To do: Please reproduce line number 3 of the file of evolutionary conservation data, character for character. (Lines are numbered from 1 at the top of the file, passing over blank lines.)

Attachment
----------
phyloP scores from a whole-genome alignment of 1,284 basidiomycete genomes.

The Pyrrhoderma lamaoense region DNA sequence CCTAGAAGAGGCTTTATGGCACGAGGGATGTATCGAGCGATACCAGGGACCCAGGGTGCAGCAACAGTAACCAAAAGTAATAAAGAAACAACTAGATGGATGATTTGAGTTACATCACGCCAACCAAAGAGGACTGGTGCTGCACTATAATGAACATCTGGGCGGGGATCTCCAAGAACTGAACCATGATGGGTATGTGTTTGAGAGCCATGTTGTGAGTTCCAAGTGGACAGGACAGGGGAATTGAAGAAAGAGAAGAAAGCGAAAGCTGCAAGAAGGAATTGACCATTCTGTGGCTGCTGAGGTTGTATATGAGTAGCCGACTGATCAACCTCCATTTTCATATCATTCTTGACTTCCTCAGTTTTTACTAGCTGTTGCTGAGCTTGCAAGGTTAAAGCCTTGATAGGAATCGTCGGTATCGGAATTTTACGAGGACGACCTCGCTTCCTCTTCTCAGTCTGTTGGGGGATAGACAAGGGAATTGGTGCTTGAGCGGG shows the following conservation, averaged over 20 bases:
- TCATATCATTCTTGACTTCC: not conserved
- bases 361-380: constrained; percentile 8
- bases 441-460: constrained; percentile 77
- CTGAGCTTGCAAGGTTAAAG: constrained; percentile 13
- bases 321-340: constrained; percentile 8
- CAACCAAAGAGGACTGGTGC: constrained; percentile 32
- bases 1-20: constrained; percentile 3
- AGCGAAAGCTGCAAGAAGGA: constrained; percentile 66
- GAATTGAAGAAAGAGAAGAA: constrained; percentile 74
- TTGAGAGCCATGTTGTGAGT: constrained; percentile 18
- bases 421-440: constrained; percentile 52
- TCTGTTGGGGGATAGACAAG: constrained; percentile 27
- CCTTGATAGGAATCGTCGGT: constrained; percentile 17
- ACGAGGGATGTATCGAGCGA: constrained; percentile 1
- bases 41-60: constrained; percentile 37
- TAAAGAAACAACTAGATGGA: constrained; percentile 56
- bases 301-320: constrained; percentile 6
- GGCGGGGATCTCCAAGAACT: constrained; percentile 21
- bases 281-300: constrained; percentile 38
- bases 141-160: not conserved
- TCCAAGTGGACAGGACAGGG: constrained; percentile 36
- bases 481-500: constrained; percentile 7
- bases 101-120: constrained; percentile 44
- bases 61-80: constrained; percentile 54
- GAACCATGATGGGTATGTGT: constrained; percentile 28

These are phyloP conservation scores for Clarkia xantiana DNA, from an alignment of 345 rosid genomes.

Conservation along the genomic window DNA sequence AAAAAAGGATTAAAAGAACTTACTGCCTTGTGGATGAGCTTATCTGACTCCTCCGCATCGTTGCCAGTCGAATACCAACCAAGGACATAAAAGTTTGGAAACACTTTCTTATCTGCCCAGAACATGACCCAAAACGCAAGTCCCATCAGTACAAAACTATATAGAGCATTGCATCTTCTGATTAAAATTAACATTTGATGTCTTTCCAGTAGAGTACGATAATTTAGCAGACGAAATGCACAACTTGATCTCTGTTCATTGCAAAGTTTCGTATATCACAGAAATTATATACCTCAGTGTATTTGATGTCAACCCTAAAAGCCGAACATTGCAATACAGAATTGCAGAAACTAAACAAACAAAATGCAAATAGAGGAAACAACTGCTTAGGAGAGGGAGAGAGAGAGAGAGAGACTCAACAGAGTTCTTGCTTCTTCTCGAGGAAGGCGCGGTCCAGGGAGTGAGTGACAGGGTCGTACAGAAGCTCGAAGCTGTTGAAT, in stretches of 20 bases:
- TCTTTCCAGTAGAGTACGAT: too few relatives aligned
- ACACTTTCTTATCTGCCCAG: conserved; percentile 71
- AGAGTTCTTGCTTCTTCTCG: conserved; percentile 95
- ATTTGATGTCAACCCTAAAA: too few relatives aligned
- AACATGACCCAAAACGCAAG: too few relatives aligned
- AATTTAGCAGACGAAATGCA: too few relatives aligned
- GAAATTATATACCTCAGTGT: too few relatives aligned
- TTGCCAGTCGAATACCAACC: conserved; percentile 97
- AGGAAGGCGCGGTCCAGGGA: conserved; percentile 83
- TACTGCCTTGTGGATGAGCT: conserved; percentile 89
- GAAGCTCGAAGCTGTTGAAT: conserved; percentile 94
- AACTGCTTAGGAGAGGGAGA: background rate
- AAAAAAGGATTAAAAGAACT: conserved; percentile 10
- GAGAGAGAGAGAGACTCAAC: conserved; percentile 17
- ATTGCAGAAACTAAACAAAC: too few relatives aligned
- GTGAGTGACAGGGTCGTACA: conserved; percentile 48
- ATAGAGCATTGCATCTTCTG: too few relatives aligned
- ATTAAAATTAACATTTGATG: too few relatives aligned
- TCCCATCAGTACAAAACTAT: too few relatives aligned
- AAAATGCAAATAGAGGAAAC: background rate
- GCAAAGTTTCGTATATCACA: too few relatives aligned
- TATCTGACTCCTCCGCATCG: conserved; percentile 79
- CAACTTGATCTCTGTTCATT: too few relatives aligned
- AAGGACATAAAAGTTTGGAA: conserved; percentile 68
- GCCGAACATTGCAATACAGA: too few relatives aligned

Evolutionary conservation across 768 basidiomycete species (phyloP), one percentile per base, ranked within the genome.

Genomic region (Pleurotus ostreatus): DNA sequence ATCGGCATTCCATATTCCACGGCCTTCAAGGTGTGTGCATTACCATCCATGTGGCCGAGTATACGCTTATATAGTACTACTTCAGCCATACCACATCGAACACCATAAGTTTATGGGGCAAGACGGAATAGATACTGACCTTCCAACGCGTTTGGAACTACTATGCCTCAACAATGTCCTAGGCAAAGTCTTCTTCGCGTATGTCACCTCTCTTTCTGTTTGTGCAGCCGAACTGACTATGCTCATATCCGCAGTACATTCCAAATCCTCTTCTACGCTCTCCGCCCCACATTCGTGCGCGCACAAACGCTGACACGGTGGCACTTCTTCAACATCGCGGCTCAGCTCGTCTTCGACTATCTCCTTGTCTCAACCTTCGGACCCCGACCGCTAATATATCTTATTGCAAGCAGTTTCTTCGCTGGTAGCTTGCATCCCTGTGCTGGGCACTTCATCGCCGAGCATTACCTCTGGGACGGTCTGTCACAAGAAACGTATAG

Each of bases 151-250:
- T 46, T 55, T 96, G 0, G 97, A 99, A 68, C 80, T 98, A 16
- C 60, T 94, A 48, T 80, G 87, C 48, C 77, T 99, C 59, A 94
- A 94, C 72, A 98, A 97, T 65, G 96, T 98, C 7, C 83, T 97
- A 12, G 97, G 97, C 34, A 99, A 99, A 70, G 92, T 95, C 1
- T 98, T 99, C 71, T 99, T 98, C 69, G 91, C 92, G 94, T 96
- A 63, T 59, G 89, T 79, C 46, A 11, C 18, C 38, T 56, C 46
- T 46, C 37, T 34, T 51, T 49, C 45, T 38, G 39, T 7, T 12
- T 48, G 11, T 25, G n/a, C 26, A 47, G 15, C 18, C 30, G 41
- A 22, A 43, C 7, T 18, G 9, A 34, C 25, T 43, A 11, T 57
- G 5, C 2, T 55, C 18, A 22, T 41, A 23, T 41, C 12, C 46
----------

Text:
- TCATATCATTCTTGACTTCC: not conserved